The Coal Age
Gig Seeker Pro

The Coal Age

Band Rock Americana


This band has not uploaded any videos
This band has not uploaded any videos



This band has no press


The Coal Age Demo CD:

The Onshore Life
--A moody, cinematic ballad that builds to a layered crescendo and ends with a group chorus.
(Violin, Keys, Bass, Banjo, Guitar, Drums, Vocals)

Sit Next to Me
--A raucous, kitchen-sink, indie-mountain-love-song.
(Banjo, Guitar, Tamborine, Drums, Harmonica, Vocals)

Stay Low
--A wrenching, spare reflection on partially-requited love.
(Keys, Lapsteel, Guitar, Vocal harmony)



The Coal Age sound is an aggregate of Americana and Northwest independent rock/folk styles. The songs are often haunting—spare and sometimes angular guitar is fleshed out with violin, banjo, lapsteel, mandolin, keys, and vocal harmonies. Coal Age songs have a timeless feel and offer the listener a narrative that is at times nostalgic and at times strikingly present.

It’s a sound that is rooted in the Northwest. Singer/songwriter Alec Lassen and drummer John Galipeau played for several years together in Portland-area indie-rock bands throughout the early and mid ‘00s. Both have some punk-rock in their history—which is sometimes noticeable in the structure of Coal Age songs, if not in the music itself. “I rarely write standard verse-chorus-verse songs,” says Lassen, “they can be boring to write and to listen to—in this band I think we’ve allowed ourselves some flexibility in how we write.”

Galipeau and Lassen met Taylor Kopp while experimenting with a Balkan-brass and accordion-inspired project. Says Lassen, “We were having fun, but at the end of the day, it wasn’t working. None of us really come from that background. We met Taylor because he plays tenor sax, but we couldn’t get it to fit. We knew right away we wanted to be in a band with Taylor, so we made him learn bass and banjo, which he did, in about two weeks.” Kopp has also taken on a significant vocal role in The Coal Age, and sings harmony on many songs.

The trio met Brian Goodwin at an early show. “Brian plays a ton of instruments—violin, lapsteel, mandolin, guitar, keys—I’m sure he plays others too, and he plays them all well— it’s completely unfair. And he’s always finding impossibly cheap instruments and amps on craigslist, which can me maddening. He was a natural fit for the band. When Brian joined he reinforced for us that the Americana sound is one direction we head in—and we try to keep that integrated with some punk edginess and with the mood and mystery of the independent aesthetic—which probably means something different to each one of us.”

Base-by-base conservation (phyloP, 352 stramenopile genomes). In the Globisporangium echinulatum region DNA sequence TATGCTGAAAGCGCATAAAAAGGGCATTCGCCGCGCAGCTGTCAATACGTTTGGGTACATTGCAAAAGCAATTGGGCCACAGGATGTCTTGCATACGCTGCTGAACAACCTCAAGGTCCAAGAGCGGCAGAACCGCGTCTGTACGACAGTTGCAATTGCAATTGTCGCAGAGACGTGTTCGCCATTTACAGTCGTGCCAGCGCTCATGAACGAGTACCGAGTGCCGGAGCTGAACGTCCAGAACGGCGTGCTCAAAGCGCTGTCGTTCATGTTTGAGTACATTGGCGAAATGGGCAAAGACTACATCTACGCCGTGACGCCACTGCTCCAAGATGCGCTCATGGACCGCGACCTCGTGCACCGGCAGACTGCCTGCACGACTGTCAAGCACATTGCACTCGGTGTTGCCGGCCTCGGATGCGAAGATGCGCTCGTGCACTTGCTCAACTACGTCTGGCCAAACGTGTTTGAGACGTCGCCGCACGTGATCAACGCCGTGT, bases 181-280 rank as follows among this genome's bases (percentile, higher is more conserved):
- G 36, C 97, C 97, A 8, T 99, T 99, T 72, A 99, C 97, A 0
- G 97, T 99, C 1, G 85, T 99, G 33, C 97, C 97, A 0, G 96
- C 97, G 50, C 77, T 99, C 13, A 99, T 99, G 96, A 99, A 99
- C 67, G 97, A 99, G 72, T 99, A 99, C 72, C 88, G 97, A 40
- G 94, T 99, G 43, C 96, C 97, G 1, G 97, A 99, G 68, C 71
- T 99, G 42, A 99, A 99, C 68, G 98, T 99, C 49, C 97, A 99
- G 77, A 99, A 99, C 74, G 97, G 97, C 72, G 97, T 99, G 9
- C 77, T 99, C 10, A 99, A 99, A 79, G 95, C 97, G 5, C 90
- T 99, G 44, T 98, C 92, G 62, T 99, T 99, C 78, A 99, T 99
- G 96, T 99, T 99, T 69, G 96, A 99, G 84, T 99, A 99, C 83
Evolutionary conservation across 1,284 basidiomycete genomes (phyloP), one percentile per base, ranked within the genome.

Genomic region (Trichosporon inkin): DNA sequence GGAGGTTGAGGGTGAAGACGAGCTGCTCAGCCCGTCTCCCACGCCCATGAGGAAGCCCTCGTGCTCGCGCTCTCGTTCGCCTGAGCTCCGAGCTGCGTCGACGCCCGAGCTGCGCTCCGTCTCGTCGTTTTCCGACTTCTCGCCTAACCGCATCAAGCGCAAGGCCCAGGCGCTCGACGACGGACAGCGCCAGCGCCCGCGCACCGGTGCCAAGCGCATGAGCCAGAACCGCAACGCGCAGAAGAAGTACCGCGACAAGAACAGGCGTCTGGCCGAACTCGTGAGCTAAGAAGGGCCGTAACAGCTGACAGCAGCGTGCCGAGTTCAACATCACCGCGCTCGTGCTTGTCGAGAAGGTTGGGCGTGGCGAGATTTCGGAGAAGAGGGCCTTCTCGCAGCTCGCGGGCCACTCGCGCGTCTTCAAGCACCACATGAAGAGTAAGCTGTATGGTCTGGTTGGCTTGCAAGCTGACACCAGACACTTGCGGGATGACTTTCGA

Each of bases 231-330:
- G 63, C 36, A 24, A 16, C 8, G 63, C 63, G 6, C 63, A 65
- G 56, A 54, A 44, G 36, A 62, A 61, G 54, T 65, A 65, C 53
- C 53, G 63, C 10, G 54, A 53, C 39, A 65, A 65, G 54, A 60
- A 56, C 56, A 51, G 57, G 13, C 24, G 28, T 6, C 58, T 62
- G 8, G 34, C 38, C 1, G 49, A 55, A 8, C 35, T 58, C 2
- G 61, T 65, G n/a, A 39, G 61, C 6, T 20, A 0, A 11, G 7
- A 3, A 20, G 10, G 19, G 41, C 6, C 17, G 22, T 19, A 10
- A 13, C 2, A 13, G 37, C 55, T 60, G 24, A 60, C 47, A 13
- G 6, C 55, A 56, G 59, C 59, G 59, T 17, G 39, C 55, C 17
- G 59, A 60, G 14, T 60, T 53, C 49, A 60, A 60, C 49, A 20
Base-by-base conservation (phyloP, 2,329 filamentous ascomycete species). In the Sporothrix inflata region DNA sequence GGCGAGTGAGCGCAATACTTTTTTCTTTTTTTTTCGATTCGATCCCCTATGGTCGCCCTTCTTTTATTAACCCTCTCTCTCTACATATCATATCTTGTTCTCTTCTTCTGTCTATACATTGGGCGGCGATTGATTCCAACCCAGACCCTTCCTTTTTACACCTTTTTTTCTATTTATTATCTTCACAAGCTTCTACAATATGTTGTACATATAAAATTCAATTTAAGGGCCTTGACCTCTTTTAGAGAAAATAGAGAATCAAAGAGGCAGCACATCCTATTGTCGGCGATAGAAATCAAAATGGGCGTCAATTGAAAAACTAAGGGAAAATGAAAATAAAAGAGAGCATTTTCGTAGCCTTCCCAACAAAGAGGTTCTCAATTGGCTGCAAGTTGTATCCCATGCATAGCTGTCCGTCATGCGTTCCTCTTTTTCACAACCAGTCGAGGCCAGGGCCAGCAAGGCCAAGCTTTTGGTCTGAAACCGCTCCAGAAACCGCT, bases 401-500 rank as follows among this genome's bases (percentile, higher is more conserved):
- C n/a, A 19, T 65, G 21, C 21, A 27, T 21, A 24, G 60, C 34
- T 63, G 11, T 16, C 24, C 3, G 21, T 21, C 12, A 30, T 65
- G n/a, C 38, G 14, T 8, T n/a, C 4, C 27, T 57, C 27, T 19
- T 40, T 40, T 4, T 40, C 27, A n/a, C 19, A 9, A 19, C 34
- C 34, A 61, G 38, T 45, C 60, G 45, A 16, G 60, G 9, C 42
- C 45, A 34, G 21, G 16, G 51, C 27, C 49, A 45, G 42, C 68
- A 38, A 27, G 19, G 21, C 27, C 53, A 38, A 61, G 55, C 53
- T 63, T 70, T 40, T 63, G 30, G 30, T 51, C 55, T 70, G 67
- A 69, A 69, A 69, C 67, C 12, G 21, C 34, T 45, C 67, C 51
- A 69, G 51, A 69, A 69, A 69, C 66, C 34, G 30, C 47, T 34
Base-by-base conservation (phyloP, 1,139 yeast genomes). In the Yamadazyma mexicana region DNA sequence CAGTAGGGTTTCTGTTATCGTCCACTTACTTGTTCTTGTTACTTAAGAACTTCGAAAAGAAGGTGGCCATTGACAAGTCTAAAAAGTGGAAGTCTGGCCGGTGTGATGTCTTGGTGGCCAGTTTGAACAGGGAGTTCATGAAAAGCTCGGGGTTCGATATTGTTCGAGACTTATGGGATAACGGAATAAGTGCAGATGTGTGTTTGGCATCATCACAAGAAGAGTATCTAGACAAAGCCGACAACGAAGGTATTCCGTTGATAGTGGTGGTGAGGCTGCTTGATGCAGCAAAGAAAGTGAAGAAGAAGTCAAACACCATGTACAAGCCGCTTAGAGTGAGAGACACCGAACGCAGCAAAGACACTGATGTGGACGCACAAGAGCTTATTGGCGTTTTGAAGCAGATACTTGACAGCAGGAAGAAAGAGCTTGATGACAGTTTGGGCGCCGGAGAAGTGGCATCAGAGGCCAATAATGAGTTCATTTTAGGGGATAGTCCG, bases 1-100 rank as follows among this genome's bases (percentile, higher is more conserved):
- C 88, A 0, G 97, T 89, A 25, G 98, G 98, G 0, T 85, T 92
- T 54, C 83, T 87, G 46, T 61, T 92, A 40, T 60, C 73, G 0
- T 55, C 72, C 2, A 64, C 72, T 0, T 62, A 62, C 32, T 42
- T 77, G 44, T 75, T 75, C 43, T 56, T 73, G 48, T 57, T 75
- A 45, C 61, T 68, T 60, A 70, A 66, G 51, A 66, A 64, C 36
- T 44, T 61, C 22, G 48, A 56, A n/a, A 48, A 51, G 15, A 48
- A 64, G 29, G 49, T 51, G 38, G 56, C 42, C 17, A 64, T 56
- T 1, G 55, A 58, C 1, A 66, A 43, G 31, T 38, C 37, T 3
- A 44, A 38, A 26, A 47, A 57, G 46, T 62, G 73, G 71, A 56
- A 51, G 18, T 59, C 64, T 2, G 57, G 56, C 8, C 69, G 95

The end result is a highly musical band. The stage at a Coal Age show is littered with instruments, and two songs rarely feature the same line-up. “We’ve actually had to limit ourselves a bit, because everyone in the band plays so many instruments. All of us have some background in music, starting at an early age. It’s a first for me,” says Lassen, “Because everyone plays guitar--well--and everyone has an ear for melody, it frees me up to concentrate on writing and vocal melody. At this point, if anyone brings in an idea for a song, we trust that we will be able to build on it and get it to a good place. That’s a great feeling, if you like to make music.”

Individual Bios

Singer/songwriter Alec Lassen grew up in a tiny town in the Sierra Nevada foothills of Northern California. “My parents were back-to-the-land hippies from Berkeley—they moved up to the country to have their kids and make community. There were always people around playing music—my mom played guitar and sang in the style of Kate Wolf and Joan Baez—she also played Irish fiddle music with her friends. My dad was a guitar player and a music appreciator—all the good stuff—Dylan, the Stones, Neil Young, Leonard Cohen, Dire Straits—I went through my Beatles phase by the time I was 10—and I’ve had to defend this to my friends as a legitimate experience ever since. I know that a lot of my influences come from those early days. My childhood is full of memories of music parties and of the beauty of the Northern Sierras. I remember there being a lot of naked people around, too.”